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Fourth of July

By Staff
revelry in city
may lack bang
Fireworks decision
remains up in the air
By GREG KATSKI
Staff Writer
The Independence Day fireworks display in Washington could turn out to be a dud.
The city is taking a wait-and-see approach to the Fourth of July tradition.
In Washington, the Fourth of July festivities start at 5 p.m. on the waterfront with a disc jockey, who will play music until 7 p.m. At that time, the band Mad Dog and Blues Night Out will take the stage. Food vendors and ice-cream stands will be set up along Stewart Parkway during the afternoon. The fireworks display is scheduled to start at 9 p.m.
In Belhaven, fireworks are set to go off around the same time. They will be set off over the Pungo River, and spectators may take in the spectacle from the beachfront at Wynne’s Gut.
Several factors, including the weather and availability of N.C. Forest Service personnel, play into the decision whether to have fireworks displays, according to Washington Fire Chief Jimmy Davis. Although a burning ban remains in effect for Beaufort County, the ban doesn’t play a part in deciding whether fireworks will light up the skies over the Pamlico River, Davis said.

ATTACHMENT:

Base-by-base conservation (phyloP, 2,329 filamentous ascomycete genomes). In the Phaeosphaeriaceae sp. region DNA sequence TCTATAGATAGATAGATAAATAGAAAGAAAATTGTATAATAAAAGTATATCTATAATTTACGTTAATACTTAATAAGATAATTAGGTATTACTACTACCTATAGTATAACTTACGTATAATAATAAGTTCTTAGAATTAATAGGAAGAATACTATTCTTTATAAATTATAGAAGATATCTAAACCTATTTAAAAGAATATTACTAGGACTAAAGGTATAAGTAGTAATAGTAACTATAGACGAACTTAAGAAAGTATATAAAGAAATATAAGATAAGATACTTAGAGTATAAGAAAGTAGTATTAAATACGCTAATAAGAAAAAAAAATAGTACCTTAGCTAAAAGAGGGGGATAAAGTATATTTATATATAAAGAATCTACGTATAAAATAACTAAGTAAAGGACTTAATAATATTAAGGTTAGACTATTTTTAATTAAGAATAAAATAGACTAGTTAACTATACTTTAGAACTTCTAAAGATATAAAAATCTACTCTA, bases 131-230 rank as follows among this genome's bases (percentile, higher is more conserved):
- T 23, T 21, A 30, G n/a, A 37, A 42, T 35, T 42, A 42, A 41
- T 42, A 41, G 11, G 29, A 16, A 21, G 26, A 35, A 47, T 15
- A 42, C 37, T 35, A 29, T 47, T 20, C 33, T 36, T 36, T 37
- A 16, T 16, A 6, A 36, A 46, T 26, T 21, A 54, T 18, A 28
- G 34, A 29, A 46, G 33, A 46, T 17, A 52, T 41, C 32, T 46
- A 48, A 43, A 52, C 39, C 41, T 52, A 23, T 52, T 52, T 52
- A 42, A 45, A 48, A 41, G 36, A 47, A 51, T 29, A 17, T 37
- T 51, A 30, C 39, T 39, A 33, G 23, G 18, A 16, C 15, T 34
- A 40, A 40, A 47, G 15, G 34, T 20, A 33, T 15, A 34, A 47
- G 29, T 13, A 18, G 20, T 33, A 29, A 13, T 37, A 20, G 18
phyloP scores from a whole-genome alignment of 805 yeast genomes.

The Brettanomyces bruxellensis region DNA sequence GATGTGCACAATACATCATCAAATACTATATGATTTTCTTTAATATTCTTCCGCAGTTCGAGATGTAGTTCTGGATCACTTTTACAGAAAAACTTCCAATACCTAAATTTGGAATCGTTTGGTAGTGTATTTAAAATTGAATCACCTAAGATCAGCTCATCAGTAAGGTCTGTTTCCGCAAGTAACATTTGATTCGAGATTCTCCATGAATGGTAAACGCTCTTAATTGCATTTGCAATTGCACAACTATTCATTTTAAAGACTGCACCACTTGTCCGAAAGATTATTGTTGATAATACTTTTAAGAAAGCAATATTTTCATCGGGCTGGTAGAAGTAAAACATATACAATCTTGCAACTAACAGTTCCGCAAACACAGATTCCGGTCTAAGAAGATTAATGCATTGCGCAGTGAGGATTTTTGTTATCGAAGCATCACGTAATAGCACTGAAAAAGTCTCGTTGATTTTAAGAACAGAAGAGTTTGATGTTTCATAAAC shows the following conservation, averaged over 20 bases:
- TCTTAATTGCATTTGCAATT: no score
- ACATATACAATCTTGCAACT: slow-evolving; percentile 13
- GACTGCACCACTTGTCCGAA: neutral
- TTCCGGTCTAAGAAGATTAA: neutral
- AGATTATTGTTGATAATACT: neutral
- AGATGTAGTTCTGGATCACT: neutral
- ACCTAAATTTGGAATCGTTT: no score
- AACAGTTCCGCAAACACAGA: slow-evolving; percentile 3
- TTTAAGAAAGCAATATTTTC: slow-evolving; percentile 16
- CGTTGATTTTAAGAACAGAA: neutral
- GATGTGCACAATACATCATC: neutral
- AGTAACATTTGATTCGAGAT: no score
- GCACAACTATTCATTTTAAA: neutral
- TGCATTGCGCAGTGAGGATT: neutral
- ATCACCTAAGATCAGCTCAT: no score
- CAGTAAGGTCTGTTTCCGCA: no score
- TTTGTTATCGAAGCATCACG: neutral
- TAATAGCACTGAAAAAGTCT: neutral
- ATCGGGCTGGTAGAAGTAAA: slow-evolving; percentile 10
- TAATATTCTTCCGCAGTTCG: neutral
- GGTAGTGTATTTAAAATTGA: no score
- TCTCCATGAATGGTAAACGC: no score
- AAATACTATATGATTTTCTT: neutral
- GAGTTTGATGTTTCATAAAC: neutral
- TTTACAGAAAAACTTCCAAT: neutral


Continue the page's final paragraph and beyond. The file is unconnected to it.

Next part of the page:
Several months ago, North Carolina Attorney General Ray Cooper ruled that fireworks do not constitute open burning. Therefore, the burning ban does not apply to fireworks, Davis said.
Fireworks planned for the Washington Summer Festival were canceled because of a lack of assistance from Forest Service personnel, Kristi Hardison, events and facilities supervisor with the city’s Department of Parks and Recreation, said.
The majority of Forest Service employees were fighting the Evans Road fire while the Summer Festival was being held, Davis said.
According to the Incident Management Team assigned to the Evans Road fire, as of 6 p.m. Friday, 313 personnel were assigned to the Evans Road fire, including rangers with the N.C. Forest Service.
Hardison believes that with the fire 75 percent contained, there will be enough Forest Service personnel available for the city to proceed with its fireworks display.
The decision on whether to have the fireworks display in Washington might come as late as Thursday, according to Davis.
Weather will also play a significant role in the decision.
Usually, dry conditions don’t hold much significance in the potential for fireworks to spark wildfires, but with the region’s extended drought, they could, Davis said.
This was the overriding concern during the Summer Festival, Davis said.
Hardison was more optimistic about the situation.